What to Expect as a Liver Donor

woman and doctor

There are several phases in the donation process, including evaluationsurgery and recovery. It is important for donors to be aware of the risks associated with liver donation and all that the donation process entails. Your safety throughout the donation process is a paramount goal of our living donor program. You will have a living donor advocate, and your team can even connect you to a transplant mentor—someone who has previously donated and can share their personal experience with you.

Evaluation for a Living Donor

The evaluation helps determine if you are an appropriate match with your recipient and if you are medically fit to donate. In the first stage of evaluation, you’ll complete a liver donor questionnaire and informed consent form, and have a telephone interview with your independent living donor advocate.  Next, the team will proceed with donor testing.

Comprehensive testing may include, but is not limited to, the following:

  • Laboratory blood tests
  • Urine test
  • CT abdomen/pelvis with IV contrast
  • MRI/MRCP abdomen without contrast
  • Chest X-ray
  • Echocardiogram
  • EKG

Depending on your health history, you may be required to complete a cardiac stress test or other testing.

You will need to be up to date on age related health screenings:

It is recommended that living donors have a primary care provider. The team may recommend or require follow-up by your primary care provider of any abnormal findings.

If these studies are satisfactory, you’ll next meet with the live donor team during a multidisciplinary clinic appointment to discuss the procedure and its risks. The physicians and surgeons will review your test results and health history. During this time, you will also be evaluated by a social worker, dietician, donor advocate and nurse coordinator. You may also be evaluated by a psychiatrist, pharmacist or other providers as needed. Further testing or consultation may be required based on the findings of your evaluation.

Once the work-up is completed, your case will be presented to the multidisciplinary live donor transplant team. This team includes surgeons, hepatologists, psychologists, donor advocates, dieticians, pharmacists, social workers and nurse coordinators. They represent you and make decisions that are in your best interest regarding donation.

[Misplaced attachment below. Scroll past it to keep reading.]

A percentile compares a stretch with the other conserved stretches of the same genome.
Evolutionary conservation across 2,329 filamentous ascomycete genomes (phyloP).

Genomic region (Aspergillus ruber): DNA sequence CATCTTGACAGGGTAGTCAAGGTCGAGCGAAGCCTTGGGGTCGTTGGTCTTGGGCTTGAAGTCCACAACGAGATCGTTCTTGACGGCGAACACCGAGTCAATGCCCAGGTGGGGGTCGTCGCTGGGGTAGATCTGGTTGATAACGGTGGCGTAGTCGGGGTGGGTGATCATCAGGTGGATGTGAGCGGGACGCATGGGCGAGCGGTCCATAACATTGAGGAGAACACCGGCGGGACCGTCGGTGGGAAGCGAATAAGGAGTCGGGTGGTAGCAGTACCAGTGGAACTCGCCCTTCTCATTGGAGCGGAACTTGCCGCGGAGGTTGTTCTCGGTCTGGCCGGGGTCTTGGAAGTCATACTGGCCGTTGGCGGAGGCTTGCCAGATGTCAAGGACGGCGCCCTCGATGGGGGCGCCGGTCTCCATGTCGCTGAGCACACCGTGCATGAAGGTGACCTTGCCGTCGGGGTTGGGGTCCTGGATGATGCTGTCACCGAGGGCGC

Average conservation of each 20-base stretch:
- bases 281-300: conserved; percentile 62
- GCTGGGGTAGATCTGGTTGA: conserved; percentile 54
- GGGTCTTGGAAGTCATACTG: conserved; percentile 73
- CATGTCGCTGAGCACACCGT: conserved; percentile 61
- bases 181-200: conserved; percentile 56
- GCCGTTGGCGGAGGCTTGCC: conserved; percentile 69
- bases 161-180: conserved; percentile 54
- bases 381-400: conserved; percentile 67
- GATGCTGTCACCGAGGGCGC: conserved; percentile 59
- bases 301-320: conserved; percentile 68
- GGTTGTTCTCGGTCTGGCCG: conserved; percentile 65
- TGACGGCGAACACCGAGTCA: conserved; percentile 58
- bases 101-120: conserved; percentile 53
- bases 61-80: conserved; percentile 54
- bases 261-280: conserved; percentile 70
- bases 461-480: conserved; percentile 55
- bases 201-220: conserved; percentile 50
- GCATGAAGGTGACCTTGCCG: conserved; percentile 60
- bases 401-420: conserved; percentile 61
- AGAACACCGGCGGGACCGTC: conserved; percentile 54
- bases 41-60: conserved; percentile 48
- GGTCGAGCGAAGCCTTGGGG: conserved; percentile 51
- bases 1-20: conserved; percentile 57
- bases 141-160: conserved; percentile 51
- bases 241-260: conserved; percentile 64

It is important to note that, as a donor, you will have a different transplant team from your recipient. Your team cares for you exclusively. At the Johns Hopkins Comprehensive Transplant Center, organ donors are given the same considerations and respect as all of our patients.

Note: At any time during the evaluation process, up until the very moment of surgery, you are entitled to change your mind about the donation. This decision is made with your physicians and is kept completely confidential.

Surgery and Recovery for a Living Donor

After a thorough evaluation, if you are approved for donation, surgery will be scheduled. Unless an urgent transplant is needed, surgery is usually scheduled four to six weeks in advance. Typically, a liver donor spends approximately five to seven days in the hospital, and will have an additional six to eight weeks of recovery time. Donors who are from out of town (greater than a two-hour drive) should plan on spending an extra two to three weeks in town after they are discharged from the hospital. The team will assess at your post-op visit when it is safe for you to return home.

During the early recovery period, you will experience some pain and discomfort from your incision, which is usually well controlled with pain medications. You are monitored very closely early after surgery for all the appropriate signs of recovery and liver regeneration. Once your pain is well controlled, you are eating and drinking well and you are up and walking around without too much difficulty, you are discharged from the hospital.

After discharge, you are advised not to lift anything heavier than 10 pounds for at least six weeks. You are instructed not to drive while on sedating medications and fatigued, which is at least two to three weeks after discharge. You are encouraged to walk several times a day. If you have small children, you may need initial help in caring for them. Depending on the type of work you do, you may be able to return to work six to eight weeks after surgery. Your liver will begin to regenerate immediately after surgery and will be back to normal size in six to eight weeks. Your recovery after discharge will be closely monitored with routine clinic visits and laboratory tests.

If you are interested in becoming a living donor, call 410-614-2989 or complete an online questionnaire.

Risks Associated with Liver Donation

Even though live liver donation is considered a very safe operation, it involves major surgery and is associated with complications, which may include:

  • Possible allergic reaction to anesthesia
  • Pain and discomfort
  • Nausea
  • Wound infection
  • Bleeding that may require transfusion
  • Blood clots
  • Pneumonia
  • Bile leakage, bile duct problems
  • Hernia
  • Scar tissue formation

In rare instances liver failure, which may require transplantation, and death may occur.